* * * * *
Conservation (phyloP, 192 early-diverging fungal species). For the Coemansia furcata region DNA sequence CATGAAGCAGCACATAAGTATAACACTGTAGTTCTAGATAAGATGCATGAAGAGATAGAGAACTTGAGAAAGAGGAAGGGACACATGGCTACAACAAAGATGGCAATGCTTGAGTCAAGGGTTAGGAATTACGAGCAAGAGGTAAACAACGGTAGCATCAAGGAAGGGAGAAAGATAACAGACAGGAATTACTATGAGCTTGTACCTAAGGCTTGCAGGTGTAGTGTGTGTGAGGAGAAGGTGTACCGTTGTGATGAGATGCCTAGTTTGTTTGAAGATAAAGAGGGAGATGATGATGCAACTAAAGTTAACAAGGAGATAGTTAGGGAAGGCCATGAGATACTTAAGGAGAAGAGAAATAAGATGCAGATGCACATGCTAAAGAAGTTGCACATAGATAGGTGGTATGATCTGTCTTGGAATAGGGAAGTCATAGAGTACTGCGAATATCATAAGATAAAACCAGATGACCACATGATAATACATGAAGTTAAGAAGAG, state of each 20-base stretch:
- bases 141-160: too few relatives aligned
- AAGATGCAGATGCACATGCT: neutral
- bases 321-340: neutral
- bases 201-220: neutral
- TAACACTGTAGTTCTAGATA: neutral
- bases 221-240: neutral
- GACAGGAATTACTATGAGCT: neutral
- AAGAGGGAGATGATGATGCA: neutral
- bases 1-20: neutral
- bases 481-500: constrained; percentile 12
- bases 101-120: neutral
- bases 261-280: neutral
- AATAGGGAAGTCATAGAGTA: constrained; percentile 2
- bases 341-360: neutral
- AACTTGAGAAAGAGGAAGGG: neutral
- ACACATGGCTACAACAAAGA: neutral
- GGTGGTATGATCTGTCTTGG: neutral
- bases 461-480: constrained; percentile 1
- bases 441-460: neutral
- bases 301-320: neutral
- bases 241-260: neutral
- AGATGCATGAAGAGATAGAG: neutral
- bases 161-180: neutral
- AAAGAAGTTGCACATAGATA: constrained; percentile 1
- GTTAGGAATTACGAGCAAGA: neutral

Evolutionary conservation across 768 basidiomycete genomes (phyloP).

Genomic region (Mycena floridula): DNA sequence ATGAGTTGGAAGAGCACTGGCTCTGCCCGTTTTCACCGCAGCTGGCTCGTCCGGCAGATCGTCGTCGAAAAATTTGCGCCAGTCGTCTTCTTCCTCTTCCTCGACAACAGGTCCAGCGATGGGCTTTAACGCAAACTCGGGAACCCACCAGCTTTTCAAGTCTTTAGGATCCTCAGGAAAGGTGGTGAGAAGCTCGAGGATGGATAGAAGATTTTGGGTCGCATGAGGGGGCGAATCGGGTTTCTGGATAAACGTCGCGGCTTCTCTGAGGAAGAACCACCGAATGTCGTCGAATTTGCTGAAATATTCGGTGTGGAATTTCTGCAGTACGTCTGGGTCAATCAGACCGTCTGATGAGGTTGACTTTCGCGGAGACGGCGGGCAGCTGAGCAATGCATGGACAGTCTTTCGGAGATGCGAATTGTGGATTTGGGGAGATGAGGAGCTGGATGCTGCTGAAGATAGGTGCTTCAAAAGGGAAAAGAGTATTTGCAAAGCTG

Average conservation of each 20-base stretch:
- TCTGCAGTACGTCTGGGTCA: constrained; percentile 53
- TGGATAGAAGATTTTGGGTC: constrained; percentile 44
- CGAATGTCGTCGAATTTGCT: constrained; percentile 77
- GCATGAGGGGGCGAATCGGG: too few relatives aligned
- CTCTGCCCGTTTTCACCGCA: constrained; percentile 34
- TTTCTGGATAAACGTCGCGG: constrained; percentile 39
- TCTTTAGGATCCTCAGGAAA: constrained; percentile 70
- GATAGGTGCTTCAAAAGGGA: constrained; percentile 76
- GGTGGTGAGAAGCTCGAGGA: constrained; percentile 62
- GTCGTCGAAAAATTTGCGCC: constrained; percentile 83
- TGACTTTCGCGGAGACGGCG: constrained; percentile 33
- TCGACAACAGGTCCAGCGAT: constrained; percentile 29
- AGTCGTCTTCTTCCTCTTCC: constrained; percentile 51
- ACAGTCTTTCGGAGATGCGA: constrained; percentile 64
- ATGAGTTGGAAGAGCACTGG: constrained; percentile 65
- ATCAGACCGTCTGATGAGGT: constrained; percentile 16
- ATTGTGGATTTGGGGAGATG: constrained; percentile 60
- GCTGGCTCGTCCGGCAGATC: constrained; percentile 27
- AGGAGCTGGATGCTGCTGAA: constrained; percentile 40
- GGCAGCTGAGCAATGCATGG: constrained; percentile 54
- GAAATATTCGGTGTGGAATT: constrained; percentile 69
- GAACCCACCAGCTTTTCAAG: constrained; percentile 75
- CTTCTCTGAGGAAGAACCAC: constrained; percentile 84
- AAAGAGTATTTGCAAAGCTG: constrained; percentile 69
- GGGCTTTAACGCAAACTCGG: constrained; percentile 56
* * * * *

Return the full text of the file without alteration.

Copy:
Conservation (phyloP, 192 early-diverging fungal species). For the Coemansia furcata region DNA sequence CATGAAGCAGCACATAAGTATAACACTGTAGTTCTAGATAAGATGCATGAAGAGATAGAGAACTTGAGAAAGAGGAAGGGACACATGGCTACAACAAAGATGGCAATGCTTGAGTCAAGGGTTAGGAATTACGAGCAAGAGGTAAACAACGGTAGCATCAAGGAAGGGAGAAAGATAACAGACAGGAATTACTATGAGCTTGTACCTAAGGCTTGCAGGTGTAGTGTGTGTGAGGAGAAGGTGTACCGTTGTGATGAGATGCCTAGTTTGTTTGAAGATAAAGAGGGAGATGATGATGCAACTAAAGTTAACAAGGAGATAGTTAGGGAAGGCCATGAGATACTTAAGGAGAAGAGAAATAAGATGCAGATGCACATGCTAAAGAAGTTGCACATAGATAGGTGGTATGATCTGTCTTGGAATAGGGAAGTCATAGAGTACTGCGAATATCATAAGATAAAACCAGATGACCACATGATAATACATGAAGTTAAGAAGAG, state of each 20-base stretch:
- bases 141-160: too few relatives aligned
- AAGATGCAGATGCACATGCT: neutral
- bases 321-340: neutral
- bases 201-220: neutral
- TAACACTGTAGTTCTAGATA: neutral
- bases 221-240: neutral
- GACAGGAATTACTATGAGCT: neutral
- AAGAGGGAGATGATGATGCA: neutral
- bases 1-20: neutral
- bases 481-500: constrained; percentile 12
- bases 101-120: neutral
- bases 261-280: neutral
- AATAGGGAAGTCATAGAGTA: constrained; percentile 2
- bases 341-360: neutral
- AACTTGAGAAAGAGGAAGGG: neutral
- ACACATGGCTACAACAAAGA: neutral
- GGTGGTATGATCTGTCTTGG: neutral
- bases 461-480: constrained; percentile 1
- bases 441-460: neutral
- bases 301-320: neutral
- bases 241-260: neutral
- AGATGCATGAAGAGATAGAG: neutral
- bases 161-180: neutral
- AAAGAAGTTGCACATAGATA: constrained; percentile 1
- GTTAGGAATTACGAGCAAGA: neutral

Evolutionary conservation across 768 basidiomycete genomes (phyloP).

Genomic region (Mycena floridula): DNA sequence ATGAGTTGGAAGAGCACTGGCTCTGCCCGTTTTCACCGCAGCTGGCTCGTCCGGCAGATCGTCGTCGAAAAATTTGCGCCAGTCGTCTTCTTCCTCTTCCTCGACAACAGGTCCAGCGATGGGCTTTAACGCAAACTCGGGAACCCACCAGCTTTTCAAGTCTTTAGGATCCTCAGGAAAGGTGGTGAGAAGCTCGAGGATGGATAGAAGATTTTGGGTCGCATGAGGGGGCGAATCGGGTTTCTGGATAAACGTCGCGGCTTCTCTGAGGAAGAACCACCGAATGTCGTCGAATTTGCTGAAATATTCGGTGTGGAATTTCTGCAGTACGTCTGGGTCAATCAGACCGTCTGATGAGGTTGACTTTCGCGGAGACGGCGGGCAGCTGAGCAATGCATGGACAGTCTTTCGGAGATGCGAATTGTGGATTTGGGGAGATGAGGAGCTGGATGCTGCTGAAGATAGGTGCTTCAAAAGGGAAAAGAGTATTTGCAAAGCTG

Average conservation of each 20-base stretch:
- TCTGCAGTACGTCTGGGTCA: constrained; percentile 53
- TGGATAGAAGATTTTGGGTC: constrained; percentile 44
- CGAATGTCGTCGAATTTGCT: constrained; percentile 77
- GCATGAGGGGGCGAATCGGG: too few relatives aligned
- CTCTGCCCGTTTTCACCGCA: constrained; percentile 34
- TTTCTGGATAAACGTCGCGG: constrained; percentile 39
- TCTTTAGGATCCTCAGGAAA: constrained; percentile 70
- GATAGGTGCTTCAAAAGGGA: constrained; percentile 76
- GGTGGTGAGAAGCTCGAGGA: constrained; percentile 62
- GTCGTCGAAAAATTTGCGCC: constrained; percentile 83
- TGACTTTCGCGGAGACGGCG: constrained; percentile 33
- TCGACAACAGGTCCAGCGAT: constrained; percentile 29
- AGTCGTCTTCTTCCTCTTCC: constrained; percentile 51
- ACAGTCTTTCGGAGATGCGA: constrained; percentile 64
- ATGAGTTGGAAGAGCACTGG: constrained; percentile 65
- ATCAGACCGTCTGATGAGGT: constrained; percentile 16
- ATTGTGGATTTGGGGAGATG: constrained; percentile 60
- GCTGGCTCGTCCGGCAGATC: constrained; percentile 27
- AGGAGCTGGATGCTGCTGAA: constrained; percentile 40
- GGCAGCTGAGCAATGCATGG: constrained; percentile 54
- GAAATATTCGGTGTGGAATT: constrained; percentile 69
- GAACCCACCAGCTTTTCAAG: constrained; percentile 75
- CTTCTCTGAGGAAGAACCAC: constrained; percentile 84
- AAAGAGTATTTGCAAAGCTG: constrained; percentile 69
- GGGCTTTAACGCAAACTCGG: constrained; percentile 56